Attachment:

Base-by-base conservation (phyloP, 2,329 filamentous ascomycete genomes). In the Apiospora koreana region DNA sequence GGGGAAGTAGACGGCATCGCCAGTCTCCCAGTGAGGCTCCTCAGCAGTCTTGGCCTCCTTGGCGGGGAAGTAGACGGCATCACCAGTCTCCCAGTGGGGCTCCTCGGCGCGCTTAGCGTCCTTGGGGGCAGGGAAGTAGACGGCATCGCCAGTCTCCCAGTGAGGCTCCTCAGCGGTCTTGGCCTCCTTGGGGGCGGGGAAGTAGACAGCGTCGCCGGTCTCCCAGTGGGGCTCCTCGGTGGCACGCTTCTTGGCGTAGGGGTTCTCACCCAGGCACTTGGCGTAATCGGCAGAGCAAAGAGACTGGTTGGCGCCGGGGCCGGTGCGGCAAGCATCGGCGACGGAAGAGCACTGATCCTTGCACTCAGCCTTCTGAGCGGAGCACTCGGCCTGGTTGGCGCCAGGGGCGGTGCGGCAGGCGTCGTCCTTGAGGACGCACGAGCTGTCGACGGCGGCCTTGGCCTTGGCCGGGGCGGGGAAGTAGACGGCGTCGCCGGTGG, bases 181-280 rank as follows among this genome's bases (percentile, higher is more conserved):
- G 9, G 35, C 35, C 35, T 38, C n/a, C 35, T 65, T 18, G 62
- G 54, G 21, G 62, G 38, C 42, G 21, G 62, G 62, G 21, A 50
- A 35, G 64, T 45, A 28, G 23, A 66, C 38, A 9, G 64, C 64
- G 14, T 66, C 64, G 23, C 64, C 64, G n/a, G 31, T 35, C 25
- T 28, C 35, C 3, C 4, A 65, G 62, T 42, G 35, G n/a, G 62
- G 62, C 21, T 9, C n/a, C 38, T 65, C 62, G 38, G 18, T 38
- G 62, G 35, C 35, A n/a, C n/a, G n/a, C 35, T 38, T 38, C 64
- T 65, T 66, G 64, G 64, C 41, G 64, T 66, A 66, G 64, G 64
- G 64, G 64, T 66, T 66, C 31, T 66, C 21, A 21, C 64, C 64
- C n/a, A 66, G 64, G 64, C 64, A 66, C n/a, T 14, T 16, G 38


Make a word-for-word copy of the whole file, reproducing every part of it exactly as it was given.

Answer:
Base-by-base conservation (phyloP, 2,329 filamentous ascomycete genomes). In the Apiospora koreana region DNA sequence GGGGAAGTAGACGGCATCGCCAGTCTCCCAGTGAGGCTCCTCAGCAGTCTTGGCCTCCTTGGCGGGGAAGTAGACGGCATCACCAGTCTCCCAGTGGGGCTCCTCGGCGCGCTTAGCGTCCTTGGGGGCAGGGAAGTAGACGGCATCGCCAGTCTCCCAGTGAGGCTCCTCAGCGGTCTTGGCCTCCTTGGGGGCGGGGAAGTAGACAGCGTCGCCGGTCTCCCAGTGGGGCTCCTCGGTGGCACGCTTCTTGGCGTAGGGGTTCTCACCCAGGCACTTGGCGTAATCGGCAGAGCAAAGAGACTGGTTGGCGCCGGGGCCGGTGCGGCAAGCATCGGCGACGGAAGAGCACTGATCCTTGCACTCAGCCTTCTGAGCGGAGCACTCGGCCTGGTTGGCGCCAGGGGCGGTGCGGCAGGCGTCGTCCTTGAGGACGCACGAGCTGTCGACGGCGGCCTTGGCCTTGGCCGGGGCGGGGAAGTAGACGGCGTCGCCGGTGG, bases 181-280 rank as follows among this genome's bases (percentile, higher is more conserved):
- G 9, G 35, C 35, C 35, T 38, C n/a, C 35, T 65, T 18, G 62
- G 54, G 21, G 62, G 38, C 42, G 21, G 62, G 62, G 21, A 50
- A 35, G 64, T 45, A 28, G 23, A 66, C 38, A 9, G 64, C 64
- G 14, T 66, C 64, G 23, C 64, C 64, G n/a, G 31, T 35, C 25
- T 28, C 35, C 3, C 4, A 65, G 62, T 42, G 35, G n/a, G 62
- G 62, C 21, T 9, C n/a, C 38, T 65, C 62, G 38, G 18, T 38
- G 62, G 35, C 35, A n/a, C n/a, G n/a, C 35, T 38, T 38, C 64
- T 65, T 66, G 64, G 64, C 41, G 64, T 66, A 66, G 64, G 64
- G 64, G 64, T 66, T 66, C 31, T 66, C 21, A 21, C 64, C 64
- C n/a, A 66, G 64, G 64, C 64, A 66, C n/a, T 14, T 16, G 38